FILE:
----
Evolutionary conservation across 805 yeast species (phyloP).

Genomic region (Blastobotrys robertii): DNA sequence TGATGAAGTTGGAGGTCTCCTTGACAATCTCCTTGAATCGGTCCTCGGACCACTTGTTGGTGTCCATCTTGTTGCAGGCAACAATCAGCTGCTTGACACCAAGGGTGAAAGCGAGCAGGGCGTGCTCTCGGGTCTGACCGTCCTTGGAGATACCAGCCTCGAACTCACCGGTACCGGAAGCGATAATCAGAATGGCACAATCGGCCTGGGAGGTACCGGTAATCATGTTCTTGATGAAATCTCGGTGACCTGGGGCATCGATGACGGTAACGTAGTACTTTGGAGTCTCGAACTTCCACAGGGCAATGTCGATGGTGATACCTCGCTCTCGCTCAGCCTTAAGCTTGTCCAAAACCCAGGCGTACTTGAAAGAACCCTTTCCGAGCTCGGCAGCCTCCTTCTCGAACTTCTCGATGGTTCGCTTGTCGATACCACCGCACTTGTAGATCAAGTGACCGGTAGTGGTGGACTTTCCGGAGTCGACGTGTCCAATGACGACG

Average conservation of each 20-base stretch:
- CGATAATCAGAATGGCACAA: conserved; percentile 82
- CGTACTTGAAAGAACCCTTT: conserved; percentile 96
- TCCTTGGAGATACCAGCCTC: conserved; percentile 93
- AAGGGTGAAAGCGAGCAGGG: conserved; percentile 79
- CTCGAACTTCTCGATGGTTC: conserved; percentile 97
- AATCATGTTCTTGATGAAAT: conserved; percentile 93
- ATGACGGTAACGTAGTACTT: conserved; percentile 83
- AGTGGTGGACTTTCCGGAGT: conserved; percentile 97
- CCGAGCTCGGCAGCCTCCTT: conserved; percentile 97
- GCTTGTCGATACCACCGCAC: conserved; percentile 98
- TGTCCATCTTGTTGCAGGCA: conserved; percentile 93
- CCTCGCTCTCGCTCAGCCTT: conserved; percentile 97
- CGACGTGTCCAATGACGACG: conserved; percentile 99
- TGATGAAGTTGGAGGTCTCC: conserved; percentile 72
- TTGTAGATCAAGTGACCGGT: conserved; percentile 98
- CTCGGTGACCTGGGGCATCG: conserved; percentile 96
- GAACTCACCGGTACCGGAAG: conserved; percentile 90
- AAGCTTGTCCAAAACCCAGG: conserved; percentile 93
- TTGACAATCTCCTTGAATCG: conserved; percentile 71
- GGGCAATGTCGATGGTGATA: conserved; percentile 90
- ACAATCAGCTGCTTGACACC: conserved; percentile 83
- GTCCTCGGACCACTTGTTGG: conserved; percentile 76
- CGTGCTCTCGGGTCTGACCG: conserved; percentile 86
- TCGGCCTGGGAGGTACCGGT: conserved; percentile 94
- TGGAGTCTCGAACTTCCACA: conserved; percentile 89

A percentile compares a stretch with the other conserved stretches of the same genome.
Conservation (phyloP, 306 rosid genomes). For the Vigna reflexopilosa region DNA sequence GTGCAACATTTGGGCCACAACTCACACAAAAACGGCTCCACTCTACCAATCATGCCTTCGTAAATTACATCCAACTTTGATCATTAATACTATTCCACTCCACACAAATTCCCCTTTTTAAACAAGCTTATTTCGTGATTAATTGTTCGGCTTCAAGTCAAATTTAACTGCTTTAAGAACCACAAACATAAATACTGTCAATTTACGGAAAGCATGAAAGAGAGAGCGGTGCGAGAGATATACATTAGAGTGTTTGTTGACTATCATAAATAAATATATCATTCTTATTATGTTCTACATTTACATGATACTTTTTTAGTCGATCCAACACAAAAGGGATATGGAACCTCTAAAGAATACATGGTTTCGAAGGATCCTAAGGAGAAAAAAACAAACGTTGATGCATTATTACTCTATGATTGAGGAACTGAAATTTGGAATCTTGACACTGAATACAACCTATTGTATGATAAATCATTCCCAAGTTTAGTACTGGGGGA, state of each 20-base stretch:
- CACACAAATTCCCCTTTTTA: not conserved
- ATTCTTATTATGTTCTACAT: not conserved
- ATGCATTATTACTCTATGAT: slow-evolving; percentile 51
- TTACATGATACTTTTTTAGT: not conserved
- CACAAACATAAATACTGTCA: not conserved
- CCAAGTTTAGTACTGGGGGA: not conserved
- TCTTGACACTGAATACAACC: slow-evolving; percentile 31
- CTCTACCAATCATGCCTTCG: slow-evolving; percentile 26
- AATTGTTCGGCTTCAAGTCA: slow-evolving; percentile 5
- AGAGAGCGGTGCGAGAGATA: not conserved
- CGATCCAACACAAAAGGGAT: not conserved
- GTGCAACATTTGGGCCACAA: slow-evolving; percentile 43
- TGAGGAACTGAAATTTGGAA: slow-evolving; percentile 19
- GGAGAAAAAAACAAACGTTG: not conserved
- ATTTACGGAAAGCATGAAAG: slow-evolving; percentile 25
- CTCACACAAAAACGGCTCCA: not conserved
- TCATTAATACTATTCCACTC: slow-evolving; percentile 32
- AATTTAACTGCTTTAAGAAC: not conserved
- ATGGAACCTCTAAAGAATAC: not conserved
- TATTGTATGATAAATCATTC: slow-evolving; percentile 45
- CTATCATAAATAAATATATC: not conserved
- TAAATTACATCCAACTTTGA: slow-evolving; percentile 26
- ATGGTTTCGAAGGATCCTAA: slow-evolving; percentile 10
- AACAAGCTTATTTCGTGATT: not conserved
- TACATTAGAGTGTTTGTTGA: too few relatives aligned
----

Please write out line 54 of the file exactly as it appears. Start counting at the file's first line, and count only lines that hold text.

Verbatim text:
- AACAAGCTTATTTCGTGATT: not conserved